Then I remember it was my friends on my Artificial Intelligence course who helped me get my head around Prolog’s tail end recursion.

Further reading

Mixing emotion and statistics to tell the data story

It is rare to get a press release that has everything needed to tell a story, let alone a data story.

A few weeks back I noticed an interesting data story from Barnardo’s UK in a local newspaper in sarf lunnun (or South London if you don’t speak the East End patois).

Getting in touch with Dan at Barnardo’s I soon had a press release with real facts in, a cracking model released image and some interesting data.

Even data references! How unusual is that?

Below is the result of my work.

barnados graphic 01-02

The image was a little too tight for my liking so had to use context-sensitive fill in Photoshop and more than a little retouching to give myself a few more valuable pixels on the right hand side.

At the same time I wanted the typography and data to intrude onto the boy’s image.

I tried various styles of bar chart, most of them very slight variations on the finished result, the main option being a yellow key line around the ’81 families in Tower Hamlets’ bar.

Barnardo’s liked what I had done and it helped to get the reality of life behind statistics out there.

Here is the story on my hyperlocal site Love Wapping.


Data scrubbing always precedes data visualisation (sigh)

How best to analyse and visualise the 1,378 A4 pages of court case transcript?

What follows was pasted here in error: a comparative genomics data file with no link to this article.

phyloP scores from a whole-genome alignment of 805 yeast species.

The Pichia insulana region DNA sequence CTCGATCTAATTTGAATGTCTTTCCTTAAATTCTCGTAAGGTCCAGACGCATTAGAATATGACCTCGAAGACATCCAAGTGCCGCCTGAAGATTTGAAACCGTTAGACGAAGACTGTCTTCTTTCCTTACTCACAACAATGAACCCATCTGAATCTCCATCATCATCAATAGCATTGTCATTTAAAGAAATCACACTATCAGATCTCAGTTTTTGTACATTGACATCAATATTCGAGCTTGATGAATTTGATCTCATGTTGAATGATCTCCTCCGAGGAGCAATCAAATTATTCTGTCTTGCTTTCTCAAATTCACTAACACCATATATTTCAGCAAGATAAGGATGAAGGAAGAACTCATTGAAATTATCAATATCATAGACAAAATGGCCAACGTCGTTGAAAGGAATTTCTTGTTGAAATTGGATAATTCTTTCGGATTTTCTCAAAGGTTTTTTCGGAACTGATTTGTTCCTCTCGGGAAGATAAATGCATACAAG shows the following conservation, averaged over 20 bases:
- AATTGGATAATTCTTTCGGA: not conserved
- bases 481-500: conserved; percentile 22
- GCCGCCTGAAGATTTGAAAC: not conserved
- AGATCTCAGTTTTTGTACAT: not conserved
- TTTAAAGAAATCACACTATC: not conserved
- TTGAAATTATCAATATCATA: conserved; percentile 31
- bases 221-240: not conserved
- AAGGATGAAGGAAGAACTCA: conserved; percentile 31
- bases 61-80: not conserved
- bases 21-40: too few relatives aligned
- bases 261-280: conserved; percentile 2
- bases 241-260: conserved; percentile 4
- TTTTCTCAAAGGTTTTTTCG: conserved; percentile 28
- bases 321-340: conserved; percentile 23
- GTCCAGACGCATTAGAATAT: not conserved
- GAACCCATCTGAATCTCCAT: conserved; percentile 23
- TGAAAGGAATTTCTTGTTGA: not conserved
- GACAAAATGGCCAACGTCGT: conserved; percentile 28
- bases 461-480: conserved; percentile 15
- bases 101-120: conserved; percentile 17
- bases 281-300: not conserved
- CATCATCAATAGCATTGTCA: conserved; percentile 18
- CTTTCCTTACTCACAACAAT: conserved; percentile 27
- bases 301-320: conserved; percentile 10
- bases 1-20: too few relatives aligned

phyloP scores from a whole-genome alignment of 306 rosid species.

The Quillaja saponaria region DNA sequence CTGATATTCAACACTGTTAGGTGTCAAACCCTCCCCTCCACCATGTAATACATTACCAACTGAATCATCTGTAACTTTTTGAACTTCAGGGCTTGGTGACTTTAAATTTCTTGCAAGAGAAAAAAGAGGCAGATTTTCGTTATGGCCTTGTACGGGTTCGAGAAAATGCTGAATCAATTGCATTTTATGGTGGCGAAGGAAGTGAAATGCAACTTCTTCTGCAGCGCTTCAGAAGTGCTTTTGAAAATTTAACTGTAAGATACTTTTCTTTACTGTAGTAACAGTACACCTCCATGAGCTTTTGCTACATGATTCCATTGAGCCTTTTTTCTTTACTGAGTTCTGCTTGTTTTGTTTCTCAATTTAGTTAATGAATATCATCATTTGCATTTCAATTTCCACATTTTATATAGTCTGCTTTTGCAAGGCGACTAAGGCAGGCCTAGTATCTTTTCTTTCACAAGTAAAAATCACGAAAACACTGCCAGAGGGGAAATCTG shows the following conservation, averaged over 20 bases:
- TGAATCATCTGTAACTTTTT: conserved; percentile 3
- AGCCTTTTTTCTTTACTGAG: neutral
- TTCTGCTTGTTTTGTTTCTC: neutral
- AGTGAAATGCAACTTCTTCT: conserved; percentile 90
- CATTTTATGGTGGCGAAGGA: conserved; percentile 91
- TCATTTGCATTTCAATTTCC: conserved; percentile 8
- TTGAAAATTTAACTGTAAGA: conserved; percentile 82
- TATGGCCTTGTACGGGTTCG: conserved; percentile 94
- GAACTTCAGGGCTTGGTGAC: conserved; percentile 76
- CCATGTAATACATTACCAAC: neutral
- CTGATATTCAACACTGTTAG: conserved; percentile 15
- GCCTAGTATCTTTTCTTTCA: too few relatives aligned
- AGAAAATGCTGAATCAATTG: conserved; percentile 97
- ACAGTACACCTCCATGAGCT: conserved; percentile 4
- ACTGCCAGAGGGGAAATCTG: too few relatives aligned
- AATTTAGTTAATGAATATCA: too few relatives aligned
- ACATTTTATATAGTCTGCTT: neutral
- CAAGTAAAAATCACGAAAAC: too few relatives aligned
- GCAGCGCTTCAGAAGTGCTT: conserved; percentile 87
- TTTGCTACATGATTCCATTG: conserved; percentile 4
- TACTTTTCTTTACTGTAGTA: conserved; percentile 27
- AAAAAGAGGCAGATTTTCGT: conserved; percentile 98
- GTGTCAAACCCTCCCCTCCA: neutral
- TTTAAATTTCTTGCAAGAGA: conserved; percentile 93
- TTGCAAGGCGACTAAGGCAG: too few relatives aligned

I know the story within these 1,378 pages better than most. My task is to extract the story and turn it into something that explains the story to others.

I consider myself lucky that I have the transcript as it is a précis of a protracted and involved tale. OK, it’s a long précis but it is still a précis.

Each of the 30 days of the court case give me a base structure as a timeline. The witness testimony gives another level of granularity. The names, places and organisations that each witness mentions provides a way to create links (‘edges’) between the different actors (‘nodes’).

One way to visualise this might be a co-occurrence matrix along the lines of the classic ‘Les Mis’ example. or some form of hierarchical edge bundling or chord diagram. The data will decide that, not me.

I have already undertaken some basic semi-automatic data scrubbing of the original Word documents, converting these into text files and then creating a PDF of each file and then creating a compound document of all the resulting PDFs. Huh? Why bother doing that?

The utility of entity analysis in DocumentCloud is clear.
The utility of entity analysis in DocumentCloud is clear.

I have been exploring the potential benefits of DocumentCloud and if you give DocumentCloud a single PDF it will treat each page within the PDF as a separate document and generate timelines for all people, places and other entities using the OpenCalais system.